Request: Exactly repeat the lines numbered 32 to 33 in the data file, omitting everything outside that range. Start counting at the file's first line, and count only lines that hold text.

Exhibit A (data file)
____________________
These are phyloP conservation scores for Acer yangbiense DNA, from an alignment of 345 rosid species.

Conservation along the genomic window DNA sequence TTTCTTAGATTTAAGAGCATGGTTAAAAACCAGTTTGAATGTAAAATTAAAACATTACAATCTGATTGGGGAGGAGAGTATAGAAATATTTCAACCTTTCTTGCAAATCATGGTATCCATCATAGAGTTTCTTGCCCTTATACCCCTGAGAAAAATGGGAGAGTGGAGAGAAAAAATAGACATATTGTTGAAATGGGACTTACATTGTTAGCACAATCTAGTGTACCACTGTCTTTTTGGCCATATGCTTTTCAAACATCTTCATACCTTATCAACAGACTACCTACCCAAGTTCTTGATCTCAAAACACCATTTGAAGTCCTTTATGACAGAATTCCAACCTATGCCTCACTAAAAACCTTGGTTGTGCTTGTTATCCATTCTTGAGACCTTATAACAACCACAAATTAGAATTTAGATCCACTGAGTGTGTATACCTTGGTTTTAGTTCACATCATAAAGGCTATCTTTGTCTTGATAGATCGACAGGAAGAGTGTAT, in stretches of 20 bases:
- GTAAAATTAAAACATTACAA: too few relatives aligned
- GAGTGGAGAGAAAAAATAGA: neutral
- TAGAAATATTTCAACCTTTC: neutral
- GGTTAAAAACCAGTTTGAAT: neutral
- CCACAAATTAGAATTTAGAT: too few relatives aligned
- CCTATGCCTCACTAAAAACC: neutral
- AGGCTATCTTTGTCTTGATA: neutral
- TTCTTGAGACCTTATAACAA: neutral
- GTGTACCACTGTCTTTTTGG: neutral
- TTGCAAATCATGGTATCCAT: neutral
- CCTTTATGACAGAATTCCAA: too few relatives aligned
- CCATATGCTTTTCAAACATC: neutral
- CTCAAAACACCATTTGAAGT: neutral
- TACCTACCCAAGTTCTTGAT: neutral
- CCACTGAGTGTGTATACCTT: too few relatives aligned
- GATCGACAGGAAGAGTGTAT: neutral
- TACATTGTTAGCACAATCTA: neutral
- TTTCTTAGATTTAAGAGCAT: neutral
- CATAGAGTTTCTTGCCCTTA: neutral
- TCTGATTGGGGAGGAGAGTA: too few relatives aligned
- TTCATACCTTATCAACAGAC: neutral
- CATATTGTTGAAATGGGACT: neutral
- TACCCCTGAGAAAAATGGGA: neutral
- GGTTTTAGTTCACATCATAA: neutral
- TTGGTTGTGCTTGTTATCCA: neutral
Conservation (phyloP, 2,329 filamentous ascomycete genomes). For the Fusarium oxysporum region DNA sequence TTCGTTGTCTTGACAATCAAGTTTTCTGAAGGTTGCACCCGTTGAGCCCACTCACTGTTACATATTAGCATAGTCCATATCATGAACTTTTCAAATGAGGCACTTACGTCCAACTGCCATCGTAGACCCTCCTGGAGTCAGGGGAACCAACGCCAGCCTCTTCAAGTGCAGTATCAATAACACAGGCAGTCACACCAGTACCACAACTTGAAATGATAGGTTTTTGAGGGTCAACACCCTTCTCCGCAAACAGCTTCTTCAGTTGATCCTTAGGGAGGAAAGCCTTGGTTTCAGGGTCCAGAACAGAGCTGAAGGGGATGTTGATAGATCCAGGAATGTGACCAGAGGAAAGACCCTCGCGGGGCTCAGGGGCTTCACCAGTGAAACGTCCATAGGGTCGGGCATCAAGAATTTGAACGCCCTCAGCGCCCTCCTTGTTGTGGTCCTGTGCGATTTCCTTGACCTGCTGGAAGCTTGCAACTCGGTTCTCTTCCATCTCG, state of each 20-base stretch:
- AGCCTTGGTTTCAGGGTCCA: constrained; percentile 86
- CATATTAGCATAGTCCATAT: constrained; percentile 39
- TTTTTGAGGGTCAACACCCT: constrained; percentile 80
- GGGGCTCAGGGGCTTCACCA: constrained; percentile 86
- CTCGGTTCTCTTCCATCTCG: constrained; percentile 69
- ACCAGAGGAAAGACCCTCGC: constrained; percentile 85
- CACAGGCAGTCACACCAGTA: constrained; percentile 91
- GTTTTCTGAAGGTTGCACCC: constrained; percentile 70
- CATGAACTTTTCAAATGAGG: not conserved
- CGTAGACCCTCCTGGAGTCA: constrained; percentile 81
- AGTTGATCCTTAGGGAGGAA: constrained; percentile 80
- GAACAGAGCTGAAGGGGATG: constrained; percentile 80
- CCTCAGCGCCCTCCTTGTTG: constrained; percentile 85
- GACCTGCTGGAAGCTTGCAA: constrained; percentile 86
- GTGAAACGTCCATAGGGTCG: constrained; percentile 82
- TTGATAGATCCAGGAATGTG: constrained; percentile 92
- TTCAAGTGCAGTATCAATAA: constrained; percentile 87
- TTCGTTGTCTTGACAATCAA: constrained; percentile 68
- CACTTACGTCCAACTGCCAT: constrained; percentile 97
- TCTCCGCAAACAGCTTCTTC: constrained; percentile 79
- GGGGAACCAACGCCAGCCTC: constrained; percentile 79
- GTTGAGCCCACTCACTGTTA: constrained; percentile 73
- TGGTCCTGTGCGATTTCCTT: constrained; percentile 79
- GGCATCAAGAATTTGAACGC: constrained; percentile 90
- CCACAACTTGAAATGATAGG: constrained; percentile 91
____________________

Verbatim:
- GGGGCTCAGGGGCTTCACCA: constrained; percentile 86
- CTCGGTTCTCTTCCATCTCG: constrained; percentile 69